The IELTS exam is becoming increasingly important for jobs or educational opportunities. There is a ton of information available on the Internet about how to improve your score on the IELTS test, but you need to consider the source. Not all tips are created equal!
In this article we’ll share our top five tips for the IELTS speaking test. Some are obvious, but worth pointing out, while others are less so. If you’re looking for even more tips for the IELTS speaking exam, then you’ll need to check out these other two resources:
IELTS Speaking Test Tips, Part 1 (this article is part 2)
Surviving IELTS Speaking (the link will take you to the book on Amazon)
Ready for the IELTS speaking test tips? Let’s go!
Tip #1: Add some Details for the IELTS Speaking Test
First, use descriptive details and personal anecdotes to make your answers more interesting in the IELTS speaking test. This is more important in Parts 2 & 3 than in Part 1. In Part 1, your answers should be short and quick, 2 to 3 sentences maximum; you won’t have much time to speak. But in Part 2, you do all of the talking and in Part 3, you should do more talking than the examiner (but, again, don’t talk incessantly, or on and on; you must follow the examiner’s lead). This is where it’s good to expand your answers; you want to keep talking and fill in the time effectively. This is a good opportunity to talk about your feelings and opinions; it’s important to understand that there’s no right or wrong answer. You need to be able to communicate your ideas effectively, no matter what they are.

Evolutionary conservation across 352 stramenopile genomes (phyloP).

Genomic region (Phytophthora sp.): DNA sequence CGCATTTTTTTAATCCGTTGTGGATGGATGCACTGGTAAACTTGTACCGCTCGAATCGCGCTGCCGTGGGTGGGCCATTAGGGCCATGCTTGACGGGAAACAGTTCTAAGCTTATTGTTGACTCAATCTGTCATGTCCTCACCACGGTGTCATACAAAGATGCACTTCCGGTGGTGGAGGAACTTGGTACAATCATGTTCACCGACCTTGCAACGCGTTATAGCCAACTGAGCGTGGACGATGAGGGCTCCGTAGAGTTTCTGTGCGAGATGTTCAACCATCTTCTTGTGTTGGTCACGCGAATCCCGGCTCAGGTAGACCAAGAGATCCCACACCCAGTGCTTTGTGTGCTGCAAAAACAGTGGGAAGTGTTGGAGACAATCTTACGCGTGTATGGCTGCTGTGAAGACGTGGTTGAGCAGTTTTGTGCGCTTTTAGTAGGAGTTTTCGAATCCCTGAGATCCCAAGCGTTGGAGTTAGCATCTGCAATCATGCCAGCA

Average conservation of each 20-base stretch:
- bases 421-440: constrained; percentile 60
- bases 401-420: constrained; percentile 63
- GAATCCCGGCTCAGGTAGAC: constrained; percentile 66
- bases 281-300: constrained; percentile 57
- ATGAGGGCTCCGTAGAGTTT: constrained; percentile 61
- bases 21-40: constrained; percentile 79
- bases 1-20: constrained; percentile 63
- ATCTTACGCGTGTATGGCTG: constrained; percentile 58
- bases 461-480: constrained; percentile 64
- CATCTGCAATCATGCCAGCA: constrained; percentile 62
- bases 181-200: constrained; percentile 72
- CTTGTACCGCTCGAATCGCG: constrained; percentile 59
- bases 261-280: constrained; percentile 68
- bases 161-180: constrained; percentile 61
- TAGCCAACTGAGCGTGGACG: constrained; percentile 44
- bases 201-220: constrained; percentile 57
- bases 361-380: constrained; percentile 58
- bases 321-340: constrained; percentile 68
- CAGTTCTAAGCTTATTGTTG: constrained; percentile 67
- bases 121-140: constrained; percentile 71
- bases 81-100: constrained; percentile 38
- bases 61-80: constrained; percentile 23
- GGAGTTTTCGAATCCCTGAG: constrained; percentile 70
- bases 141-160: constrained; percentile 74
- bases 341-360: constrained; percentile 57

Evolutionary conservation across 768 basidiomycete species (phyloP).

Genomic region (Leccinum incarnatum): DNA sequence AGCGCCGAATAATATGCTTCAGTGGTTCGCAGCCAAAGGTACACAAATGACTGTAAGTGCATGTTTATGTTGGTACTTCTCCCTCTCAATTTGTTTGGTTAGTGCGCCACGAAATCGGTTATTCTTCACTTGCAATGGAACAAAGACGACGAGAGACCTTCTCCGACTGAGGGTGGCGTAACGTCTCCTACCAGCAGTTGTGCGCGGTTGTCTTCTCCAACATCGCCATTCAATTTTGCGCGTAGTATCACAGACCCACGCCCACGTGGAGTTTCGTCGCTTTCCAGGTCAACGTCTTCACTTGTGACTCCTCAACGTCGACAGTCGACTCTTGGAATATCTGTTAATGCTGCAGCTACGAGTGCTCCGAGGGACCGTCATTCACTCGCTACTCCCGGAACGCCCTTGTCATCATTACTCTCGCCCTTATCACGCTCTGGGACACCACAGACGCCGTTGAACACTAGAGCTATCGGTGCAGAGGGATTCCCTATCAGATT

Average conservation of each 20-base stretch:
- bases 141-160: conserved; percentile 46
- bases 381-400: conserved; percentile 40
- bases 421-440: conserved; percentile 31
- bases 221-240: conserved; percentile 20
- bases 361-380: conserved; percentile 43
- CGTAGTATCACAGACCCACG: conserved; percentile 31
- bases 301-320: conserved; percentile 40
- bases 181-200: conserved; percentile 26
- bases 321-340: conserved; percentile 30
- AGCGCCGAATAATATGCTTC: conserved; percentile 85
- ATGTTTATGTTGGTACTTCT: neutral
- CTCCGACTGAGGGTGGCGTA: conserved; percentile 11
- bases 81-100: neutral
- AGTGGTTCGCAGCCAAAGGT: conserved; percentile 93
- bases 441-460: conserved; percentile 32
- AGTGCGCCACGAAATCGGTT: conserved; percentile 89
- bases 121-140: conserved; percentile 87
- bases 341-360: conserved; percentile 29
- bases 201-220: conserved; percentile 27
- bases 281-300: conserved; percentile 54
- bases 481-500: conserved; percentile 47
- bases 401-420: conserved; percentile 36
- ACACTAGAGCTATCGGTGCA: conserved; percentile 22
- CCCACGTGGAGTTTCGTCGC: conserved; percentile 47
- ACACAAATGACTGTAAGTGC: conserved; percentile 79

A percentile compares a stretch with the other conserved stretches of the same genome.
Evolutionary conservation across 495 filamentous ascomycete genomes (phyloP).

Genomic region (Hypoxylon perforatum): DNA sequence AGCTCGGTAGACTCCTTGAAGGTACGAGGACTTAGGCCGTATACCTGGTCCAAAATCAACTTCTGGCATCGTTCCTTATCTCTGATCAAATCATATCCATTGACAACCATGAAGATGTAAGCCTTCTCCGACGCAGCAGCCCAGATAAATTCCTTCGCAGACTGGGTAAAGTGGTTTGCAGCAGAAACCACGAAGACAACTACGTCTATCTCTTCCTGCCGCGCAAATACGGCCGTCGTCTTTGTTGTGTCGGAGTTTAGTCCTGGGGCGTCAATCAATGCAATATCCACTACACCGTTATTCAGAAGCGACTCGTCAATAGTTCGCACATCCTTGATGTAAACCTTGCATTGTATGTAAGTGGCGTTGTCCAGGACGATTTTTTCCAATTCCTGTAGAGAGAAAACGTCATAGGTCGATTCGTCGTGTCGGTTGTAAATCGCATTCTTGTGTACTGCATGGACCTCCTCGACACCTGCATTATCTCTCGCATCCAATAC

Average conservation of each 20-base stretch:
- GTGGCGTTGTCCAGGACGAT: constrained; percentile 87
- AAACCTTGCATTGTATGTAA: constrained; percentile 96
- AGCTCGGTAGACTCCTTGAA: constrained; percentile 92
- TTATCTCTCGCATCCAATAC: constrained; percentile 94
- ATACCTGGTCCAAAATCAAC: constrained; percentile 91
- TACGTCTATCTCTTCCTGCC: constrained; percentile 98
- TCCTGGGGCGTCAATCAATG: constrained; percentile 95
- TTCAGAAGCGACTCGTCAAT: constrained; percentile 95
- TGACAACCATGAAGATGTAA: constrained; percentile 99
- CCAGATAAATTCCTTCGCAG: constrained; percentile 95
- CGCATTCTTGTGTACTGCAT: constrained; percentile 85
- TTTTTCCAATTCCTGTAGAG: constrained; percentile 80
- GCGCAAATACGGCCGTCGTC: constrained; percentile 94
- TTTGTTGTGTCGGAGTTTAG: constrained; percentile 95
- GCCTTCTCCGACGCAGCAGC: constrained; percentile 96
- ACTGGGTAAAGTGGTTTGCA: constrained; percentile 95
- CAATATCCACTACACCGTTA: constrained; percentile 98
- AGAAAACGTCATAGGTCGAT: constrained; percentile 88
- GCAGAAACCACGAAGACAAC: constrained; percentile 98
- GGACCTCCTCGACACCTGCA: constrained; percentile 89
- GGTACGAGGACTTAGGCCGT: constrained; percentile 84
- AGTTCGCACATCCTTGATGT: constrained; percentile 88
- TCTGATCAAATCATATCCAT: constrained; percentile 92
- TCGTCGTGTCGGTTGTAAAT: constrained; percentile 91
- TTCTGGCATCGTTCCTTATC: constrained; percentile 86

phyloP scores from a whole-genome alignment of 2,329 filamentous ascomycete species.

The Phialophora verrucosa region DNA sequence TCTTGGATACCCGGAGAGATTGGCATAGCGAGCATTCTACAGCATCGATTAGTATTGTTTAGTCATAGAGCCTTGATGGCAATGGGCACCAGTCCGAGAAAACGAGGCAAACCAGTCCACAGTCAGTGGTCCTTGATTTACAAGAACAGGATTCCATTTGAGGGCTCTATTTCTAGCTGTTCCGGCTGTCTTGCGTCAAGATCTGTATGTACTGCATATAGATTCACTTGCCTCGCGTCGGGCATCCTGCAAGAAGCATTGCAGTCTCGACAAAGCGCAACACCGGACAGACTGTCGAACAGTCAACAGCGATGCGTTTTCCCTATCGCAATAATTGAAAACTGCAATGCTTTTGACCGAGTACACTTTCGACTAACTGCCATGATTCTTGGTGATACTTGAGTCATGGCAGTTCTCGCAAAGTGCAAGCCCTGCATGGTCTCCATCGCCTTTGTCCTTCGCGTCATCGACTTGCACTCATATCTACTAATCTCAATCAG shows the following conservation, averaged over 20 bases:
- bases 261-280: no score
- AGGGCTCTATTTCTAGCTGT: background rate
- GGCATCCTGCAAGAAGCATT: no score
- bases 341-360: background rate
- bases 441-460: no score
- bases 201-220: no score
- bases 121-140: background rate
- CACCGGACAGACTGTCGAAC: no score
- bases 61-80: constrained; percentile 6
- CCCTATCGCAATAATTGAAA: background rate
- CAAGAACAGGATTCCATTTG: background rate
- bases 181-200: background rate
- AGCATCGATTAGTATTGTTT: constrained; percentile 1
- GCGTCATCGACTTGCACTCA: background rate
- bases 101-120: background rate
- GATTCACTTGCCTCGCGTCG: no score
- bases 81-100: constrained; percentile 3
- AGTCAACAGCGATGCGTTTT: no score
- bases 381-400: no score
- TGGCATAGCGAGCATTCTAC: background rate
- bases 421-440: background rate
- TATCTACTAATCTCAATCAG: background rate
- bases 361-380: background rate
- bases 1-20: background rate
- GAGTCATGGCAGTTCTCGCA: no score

Tip #2: If you Don’t Know About the Topic…
Second, if you don’t know anything about a topic or the topic is uncomfortable, use short answers or, better yet, lie. Yes! You can indeed lie on the IELTS speaking exam. Using short answers won’t work in Part 2, where you must continue talking for 2 minutes. You might get away with it in Part 3, as long as you don’t do it repeatedly. However, if you lie about a topic, this is ok; you’re being tested on your ability to communicate your ideas, not whether your ideas are right or wrong.
Occasionally, I ask students how they feel about a certain sport, say basketball, and the students reply that they don’t like basketball or sports (all sports). I can’t change the question, but a candidate could say that they don’t like basketball and then say why they don’t like it. They could make up facts about basketball that aren’t true, but this would still be irrelevant to the discussion, as long as they continue to discuss why.